“Dogfooding.” What’s that all about?
The first time I heard that term was last year when we, the Marketing team, were planning for the quarter. We had a company goal of promoting lead generation through quizzes, a popular use of our product. So to better understand the opportunities and pains of other marketers, we decided to go through the process ourselves. Hence, eating our own dog food.
So we created a quiz on marketing trends in 2020. You can give it a go here:
The lead gen part comes in at the end. The last question asks you to leave your email address if “you’re interested in receiving more quizzes and interactive content.”
After testing it on some colleagues and fellow marketers, we let it out into the world. We promoted the quiz through a Facebook campaign targeting four specific audiences:
People with marketing-related job titles. Built with Facebooks’s job titles targeting option.
People with marketing-related interests. Things like email marketing, social media marketing, marketing automation, etc.
People interested in marketing-specific brands. Companies like HubSpot, MailChimp, and so on.
A lookalike audience. Facebook finds users who are similar to your existing customers.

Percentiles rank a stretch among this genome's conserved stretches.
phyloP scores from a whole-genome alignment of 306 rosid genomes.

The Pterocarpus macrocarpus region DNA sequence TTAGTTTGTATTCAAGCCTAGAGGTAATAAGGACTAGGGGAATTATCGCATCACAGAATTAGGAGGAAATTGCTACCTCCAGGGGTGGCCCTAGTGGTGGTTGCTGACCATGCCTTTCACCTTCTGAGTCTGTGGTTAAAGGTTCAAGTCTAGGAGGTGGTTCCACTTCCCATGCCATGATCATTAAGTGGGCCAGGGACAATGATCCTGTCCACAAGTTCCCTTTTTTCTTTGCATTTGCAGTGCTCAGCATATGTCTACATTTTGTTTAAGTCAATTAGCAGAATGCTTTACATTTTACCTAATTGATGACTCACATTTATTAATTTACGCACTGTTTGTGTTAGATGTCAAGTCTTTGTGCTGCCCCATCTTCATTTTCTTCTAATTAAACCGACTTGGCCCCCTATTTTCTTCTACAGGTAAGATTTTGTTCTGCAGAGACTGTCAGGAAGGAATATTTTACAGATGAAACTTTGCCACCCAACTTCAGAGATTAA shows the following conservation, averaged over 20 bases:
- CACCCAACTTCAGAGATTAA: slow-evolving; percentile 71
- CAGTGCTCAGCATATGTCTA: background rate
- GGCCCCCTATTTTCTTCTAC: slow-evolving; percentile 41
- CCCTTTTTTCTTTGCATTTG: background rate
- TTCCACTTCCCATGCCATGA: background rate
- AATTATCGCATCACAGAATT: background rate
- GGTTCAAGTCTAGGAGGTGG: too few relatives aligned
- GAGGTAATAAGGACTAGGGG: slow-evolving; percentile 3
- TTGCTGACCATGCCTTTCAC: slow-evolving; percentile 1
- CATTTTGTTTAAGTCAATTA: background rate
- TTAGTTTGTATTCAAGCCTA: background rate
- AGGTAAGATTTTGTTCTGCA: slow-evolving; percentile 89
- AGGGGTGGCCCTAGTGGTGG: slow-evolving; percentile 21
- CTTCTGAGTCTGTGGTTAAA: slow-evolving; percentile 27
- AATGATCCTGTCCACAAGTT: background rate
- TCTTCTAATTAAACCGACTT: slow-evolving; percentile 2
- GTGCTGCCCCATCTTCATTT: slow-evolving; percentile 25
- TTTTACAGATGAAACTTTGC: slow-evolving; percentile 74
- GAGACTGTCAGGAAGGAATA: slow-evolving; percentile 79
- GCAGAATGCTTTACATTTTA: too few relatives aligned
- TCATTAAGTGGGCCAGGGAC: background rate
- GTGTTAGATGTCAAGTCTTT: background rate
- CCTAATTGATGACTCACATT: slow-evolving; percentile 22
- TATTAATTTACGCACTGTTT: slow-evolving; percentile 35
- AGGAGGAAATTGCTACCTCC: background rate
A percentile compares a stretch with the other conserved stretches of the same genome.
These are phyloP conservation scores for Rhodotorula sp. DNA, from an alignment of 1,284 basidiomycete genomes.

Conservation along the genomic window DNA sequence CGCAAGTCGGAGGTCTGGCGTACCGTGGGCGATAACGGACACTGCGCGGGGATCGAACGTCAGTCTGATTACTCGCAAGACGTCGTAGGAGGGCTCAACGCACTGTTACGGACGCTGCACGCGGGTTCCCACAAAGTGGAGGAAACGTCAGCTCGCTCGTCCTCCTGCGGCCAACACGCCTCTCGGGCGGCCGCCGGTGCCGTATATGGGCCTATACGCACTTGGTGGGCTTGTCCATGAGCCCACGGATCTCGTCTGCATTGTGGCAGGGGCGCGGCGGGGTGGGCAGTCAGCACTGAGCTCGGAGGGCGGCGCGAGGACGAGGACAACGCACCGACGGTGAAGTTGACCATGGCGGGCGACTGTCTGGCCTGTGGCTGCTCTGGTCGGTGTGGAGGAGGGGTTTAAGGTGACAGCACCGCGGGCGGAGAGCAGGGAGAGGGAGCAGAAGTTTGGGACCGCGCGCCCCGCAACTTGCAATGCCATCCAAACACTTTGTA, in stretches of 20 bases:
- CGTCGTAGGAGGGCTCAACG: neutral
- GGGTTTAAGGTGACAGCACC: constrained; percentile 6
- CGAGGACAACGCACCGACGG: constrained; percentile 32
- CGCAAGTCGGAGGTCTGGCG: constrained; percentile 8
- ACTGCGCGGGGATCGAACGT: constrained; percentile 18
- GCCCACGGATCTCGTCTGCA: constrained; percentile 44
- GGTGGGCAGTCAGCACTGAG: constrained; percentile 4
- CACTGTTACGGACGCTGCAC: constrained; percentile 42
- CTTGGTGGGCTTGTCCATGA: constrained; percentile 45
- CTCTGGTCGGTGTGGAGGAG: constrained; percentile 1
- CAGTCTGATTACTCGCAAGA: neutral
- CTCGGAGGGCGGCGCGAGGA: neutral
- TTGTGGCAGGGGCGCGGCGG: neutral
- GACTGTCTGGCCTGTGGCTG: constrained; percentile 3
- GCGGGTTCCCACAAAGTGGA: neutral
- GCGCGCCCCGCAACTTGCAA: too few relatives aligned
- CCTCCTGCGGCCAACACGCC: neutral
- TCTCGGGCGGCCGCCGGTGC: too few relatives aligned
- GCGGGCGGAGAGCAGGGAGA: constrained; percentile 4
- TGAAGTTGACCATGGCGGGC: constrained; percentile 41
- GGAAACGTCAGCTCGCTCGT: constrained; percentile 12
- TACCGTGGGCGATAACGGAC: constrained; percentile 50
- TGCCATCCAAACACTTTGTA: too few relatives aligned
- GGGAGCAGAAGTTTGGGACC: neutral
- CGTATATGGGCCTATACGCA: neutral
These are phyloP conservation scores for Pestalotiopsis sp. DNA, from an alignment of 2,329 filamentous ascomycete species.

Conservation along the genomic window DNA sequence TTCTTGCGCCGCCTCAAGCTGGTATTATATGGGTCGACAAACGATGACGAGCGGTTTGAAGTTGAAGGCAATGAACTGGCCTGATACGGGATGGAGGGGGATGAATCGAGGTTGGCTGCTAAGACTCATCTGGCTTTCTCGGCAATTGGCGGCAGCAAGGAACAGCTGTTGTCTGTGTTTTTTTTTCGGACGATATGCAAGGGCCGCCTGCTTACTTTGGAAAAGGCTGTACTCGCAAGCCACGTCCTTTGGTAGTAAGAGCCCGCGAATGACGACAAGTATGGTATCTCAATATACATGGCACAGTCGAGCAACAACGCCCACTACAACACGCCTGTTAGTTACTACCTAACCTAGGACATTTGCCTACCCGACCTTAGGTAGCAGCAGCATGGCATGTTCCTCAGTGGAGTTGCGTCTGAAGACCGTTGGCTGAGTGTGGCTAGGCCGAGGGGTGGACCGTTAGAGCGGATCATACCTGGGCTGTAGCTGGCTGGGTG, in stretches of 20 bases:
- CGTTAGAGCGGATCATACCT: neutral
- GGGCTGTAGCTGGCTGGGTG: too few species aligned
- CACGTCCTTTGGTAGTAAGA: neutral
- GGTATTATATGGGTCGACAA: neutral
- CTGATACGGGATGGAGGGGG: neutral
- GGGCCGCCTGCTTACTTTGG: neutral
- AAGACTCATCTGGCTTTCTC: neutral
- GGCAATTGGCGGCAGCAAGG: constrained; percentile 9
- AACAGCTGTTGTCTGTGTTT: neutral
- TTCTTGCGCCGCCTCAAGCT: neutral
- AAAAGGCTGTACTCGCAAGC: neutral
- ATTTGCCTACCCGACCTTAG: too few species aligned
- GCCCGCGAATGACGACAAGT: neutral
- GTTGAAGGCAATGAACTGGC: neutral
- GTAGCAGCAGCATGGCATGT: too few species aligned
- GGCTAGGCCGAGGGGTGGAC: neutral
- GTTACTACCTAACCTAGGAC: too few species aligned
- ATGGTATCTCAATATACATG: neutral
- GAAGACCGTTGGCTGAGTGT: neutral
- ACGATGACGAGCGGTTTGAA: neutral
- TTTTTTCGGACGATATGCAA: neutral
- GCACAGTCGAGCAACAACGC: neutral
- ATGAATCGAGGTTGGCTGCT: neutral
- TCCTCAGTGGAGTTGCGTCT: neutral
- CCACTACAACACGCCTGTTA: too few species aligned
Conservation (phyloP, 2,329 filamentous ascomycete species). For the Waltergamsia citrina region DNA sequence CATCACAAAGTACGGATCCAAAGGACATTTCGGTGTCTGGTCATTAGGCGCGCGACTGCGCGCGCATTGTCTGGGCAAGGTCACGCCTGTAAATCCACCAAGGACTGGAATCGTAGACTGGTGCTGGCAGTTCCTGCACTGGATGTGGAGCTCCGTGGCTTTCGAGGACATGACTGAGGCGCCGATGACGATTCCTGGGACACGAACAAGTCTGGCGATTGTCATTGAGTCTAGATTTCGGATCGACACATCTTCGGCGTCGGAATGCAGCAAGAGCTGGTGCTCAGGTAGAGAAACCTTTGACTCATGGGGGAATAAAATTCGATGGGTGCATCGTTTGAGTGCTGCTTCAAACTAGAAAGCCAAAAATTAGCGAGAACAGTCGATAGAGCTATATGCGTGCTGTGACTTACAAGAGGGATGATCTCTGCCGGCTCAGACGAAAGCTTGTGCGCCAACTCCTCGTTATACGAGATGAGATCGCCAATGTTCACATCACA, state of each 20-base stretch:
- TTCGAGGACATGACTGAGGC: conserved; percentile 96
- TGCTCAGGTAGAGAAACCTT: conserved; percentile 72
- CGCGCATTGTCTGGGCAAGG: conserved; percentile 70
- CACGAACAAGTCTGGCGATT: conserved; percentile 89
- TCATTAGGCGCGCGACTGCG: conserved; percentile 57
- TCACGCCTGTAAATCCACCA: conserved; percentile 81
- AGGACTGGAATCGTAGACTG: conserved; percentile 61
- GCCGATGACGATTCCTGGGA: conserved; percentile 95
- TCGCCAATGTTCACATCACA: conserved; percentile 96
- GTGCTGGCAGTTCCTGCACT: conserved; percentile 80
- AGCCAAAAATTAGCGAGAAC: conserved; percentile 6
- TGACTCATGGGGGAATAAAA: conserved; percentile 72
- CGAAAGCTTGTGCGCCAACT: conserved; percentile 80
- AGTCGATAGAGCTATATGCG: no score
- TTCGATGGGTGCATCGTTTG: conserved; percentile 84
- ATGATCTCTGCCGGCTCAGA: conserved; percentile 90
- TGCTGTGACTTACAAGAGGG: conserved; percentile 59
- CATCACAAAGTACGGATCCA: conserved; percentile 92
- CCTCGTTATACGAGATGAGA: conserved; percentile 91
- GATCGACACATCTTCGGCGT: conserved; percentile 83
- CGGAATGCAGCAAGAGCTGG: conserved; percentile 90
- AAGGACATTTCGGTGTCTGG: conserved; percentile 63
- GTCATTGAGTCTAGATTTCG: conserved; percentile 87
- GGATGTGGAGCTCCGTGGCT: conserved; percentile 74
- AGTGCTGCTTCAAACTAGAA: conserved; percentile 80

Here’s what we learned after running the campaign for three weeks.
1. Ask (for emails) and you shall receive
You know when you go to a party with zero expectations, and those nights turn out to be the best of your life? This kind of happened to us.
We made leaving an email address optional, because hey—we know how annoying it is to take a quiz, only to find out you have to leave personal info to get your results. Since the offer was quite vague—“receive more quizzes and interactive content”—we only expected a 5% response rate.
Boy, were we wrong. Out of the 2,851 users who submitted the quiz, 15% left us their email address. And all we did was ask. Now imagine what might happen if you top our proposition with a stronger offer—like a coupon, free consultation, or really good free content. Could you be looking at a submission rate of 30-40%?
Takeaway: Expose people to a fun and engaging interactive experience, and you’ll spark their interest. They might not be ready to sign up today, but they’ll remember you.
2. Make your quiz easy and beautiful—on all devices
You’re standing in the subway, checking your Facebook newsfeed and you see the perfect distraction: ‘Oh, great, a quiz! I’m going to check it out.’ You open it up only to find a big block of text filling the entire screen. Big turnoff right? I mean, would you be motivated enough to go through 10 of those novel-like questions? Exactly.